A Coup in the UK ?

Monday, 2 September, 2019

Yes, that is what has happened. Prime Minister, Boris Johnson, wants to prevent the UK Parliament from having the fullest possible discussion on the no-deal Brexit he pursues. He does not want to allow MPs time to find alternatives or to consider how they can stop him. And just to recall that Johnson got his job not through a general election but thanks to the votes of just 92000 people, all of them members of his own Conservative Party. The hard Brexit he seeks was not discussed nor pursued by his party in the referendum in 2016. The consequences could be grave.

Our UK affiliates organising workers in the health sector together with other unions have issued a statement that says that a no-deal Brexit could devastate the National Health Service. They refer to the potentially fatal disruption to the supply of medicines. The unions say that a no-deal Brexit could further compound the staffing crisis in the health service as care workers from the EU are left in limbo and without 100% protection of their rights. They also warn that resources for such vital public services as health care will be at risk if the country sinks into economic decline. The unions are calling on the government to put the no-deal scenario off the table. EPSU will support UK workers and their unions in resisting this coup that is ultimately an attack on workers and democracy by a wealthy and privileged elite.

The crisis in the UK diverts attention from many other issues, including:

  • attacks on trade unions in Turkey continue and we have supported several unions there over the summer period;
  • we also protested at the Chinese representation to the EU over its interference in the situation in Hong Kong and in solidarity with the independent unions;
  • we joined with over 100 other organisations to protest over the criminalization of solidarity with migrants and refugees;
  • our youth network published a major survey calling on unions to be open to young people and on young people to join unions and
  • a new study commissioned by EPSU was published showing how research for the EU Commission regarding public companies can be biased as we continue to argue for different EU policies.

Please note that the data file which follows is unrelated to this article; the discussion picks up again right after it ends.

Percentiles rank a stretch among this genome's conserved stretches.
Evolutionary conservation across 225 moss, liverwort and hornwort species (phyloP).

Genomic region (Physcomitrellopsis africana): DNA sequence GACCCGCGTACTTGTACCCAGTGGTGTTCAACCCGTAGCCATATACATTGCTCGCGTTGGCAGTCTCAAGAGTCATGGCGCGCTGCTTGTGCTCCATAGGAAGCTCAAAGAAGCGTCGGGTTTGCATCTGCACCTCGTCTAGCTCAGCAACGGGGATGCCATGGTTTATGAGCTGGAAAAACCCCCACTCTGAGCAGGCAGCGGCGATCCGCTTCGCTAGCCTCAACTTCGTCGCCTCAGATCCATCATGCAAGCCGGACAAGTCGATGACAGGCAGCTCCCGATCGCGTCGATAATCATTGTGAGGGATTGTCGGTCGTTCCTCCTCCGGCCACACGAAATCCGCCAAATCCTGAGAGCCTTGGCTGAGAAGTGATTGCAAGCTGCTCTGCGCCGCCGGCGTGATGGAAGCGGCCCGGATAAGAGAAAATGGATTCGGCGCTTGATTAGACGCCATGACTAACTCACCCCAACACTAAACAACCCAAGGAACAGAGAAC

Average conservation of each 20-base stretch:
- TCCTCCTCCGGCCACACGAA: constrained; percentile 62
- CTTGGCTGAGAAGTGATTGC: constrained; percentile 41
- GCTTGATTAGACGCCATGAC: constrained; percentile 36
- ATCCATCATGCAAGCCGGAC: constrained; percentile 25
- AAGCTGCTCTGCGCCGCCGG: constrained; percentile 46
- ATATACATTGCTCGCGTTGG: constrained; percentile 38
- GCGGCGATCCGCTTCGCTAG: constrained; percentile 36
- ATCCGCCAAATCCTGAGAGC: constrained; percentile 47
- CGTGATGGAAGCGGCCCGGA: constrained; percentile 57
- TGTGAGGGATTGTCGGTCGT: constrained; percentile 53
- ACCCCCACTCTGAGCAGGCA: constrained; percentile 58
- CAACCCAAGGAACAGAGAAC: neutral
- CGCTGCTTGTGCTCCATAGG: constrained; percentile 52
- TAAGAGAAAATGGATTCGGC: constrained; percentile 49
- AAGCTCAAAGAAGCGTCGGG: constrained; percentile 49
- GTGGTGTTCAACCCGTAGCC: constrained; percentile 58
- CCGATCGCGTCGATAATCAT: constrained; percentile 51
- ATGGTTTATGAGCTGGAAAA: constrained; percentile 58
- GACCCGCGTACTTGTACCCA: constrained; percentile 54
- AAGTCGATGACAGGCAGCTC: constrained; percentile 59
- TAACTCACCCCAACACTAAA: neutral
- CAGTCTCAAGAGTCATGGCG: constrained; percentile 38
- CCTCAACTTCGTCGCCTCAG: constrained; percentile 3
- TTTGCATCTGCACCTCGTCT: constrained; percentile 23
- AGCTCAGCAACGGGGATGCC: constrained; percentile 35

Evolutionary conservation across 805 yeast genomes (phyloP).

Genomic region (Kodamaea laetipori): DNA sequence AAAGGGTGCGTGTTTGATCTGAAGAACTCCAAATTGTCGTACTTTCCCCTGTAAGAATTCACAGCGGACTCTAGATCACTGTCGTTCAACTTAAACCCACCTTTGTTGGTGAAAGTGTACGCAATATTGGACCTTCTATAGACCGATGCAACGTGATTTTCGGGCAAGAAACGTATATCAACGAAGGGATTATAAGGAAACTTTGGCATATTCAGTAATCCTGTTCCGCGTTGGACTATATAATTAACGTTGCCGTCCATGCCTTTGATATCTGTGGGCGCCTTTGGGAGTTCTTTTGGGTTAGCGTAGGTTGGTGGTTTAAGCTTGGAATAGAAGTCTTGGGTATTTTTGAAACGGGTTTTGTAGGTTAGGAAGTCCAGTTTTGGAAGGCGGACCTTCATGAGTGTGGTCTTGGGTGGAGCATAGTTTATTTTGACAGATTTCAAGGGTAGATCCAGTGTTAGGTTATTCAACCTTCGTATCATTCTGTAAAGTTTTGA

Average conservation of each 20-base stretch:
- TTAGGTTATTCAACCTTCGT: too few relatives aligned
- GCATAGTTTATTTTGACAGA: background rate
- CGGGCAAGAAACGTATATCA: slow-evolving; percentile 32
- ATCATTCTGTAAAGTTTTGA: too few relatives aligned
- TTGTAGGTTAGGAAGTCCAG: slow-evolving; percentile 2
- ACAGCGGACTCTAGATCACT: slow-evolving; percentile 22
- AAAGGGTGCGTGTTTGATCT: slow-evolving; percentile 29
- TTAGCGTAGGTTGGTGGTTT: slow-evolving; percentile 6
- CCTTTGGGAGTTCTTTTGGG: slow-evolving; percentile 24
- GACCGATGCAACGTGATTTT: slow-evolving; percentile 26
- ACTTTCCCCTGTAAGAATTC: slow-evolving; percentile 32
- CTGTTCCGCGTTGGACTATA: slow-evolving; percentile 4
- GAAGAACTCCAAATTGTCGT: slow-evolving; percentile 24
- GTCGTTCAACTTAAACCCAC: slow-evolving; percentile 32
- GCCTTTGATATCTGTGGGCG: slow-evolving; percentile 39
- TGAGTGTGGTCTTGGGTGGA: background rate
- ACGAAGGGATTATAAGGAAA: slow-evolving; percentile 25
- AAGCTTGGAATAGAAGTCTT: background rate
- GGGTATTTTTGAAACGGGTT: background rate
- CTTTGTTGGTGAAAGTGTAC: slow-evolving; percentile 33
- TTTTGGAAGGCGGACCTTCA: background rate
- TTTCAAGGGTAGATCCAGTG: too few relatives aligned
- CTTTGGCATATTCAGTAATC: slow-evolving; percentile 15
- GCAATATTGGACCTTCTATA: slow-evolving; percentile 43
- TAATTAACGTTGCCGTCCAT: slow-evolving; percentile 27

And different policies is what we expect of Ursula van der Leyen the incoming President of the European Commission as she puts her team together. Her political guidelines indicate that we can expect proposals on an action plan on the Pillar of Social Rights, a legal instrument on minimum wages in the EU, proposals to tackle the gender pay gap, the EU signing the Istanbul convention to stop violence against women and a fund for Just Transition. In EPSU and ETUC we will have to react and ensure these will reflect our concerns.

But there is no indication of any change in the economic policies that have contributed to growing inequality. We want to see policies that increase investment in public services so workers have decent pay and conditions and there is sufficient staff to deliver the rights to care, water, energy, decent living and housing people are entitled to. Workers want to see an end to the corporate theft of managers and shareholders. Our communities also want to see an end to the destruction of the natural environment. Our affiliates in Armenia, Greece and Turkey, for example, have been actively opposing mining operations over their environmental impact.

Our Executive Committee in November will look at the work programme following Congress. Before that our calendar is full. In EPSU we have the constituency meetings and the Standing Committees, the youth network and the Women and Gender Equality Committee meeting before the Executive. They will consider their work programs. The Global Climate Strike is set for 20 September and more and more unions are calling on their members to participate. I would also encourage you to join, whether young or old, to demand fundamental change. The message from EPSU’s Executive in March was very clear – People and our Planet over Profits.  Also around the corner is 7 October, the Global Day for Decent work. This year the focus will be on domestic workers. And later that month (24th) we expect the verdict in our legal challenge against the European Commission on social dialogue.

With a very hot summer behind us (three heat waves in Belgium!), I look forward to working with you all  to deliver for public service workers and the citizens they serve.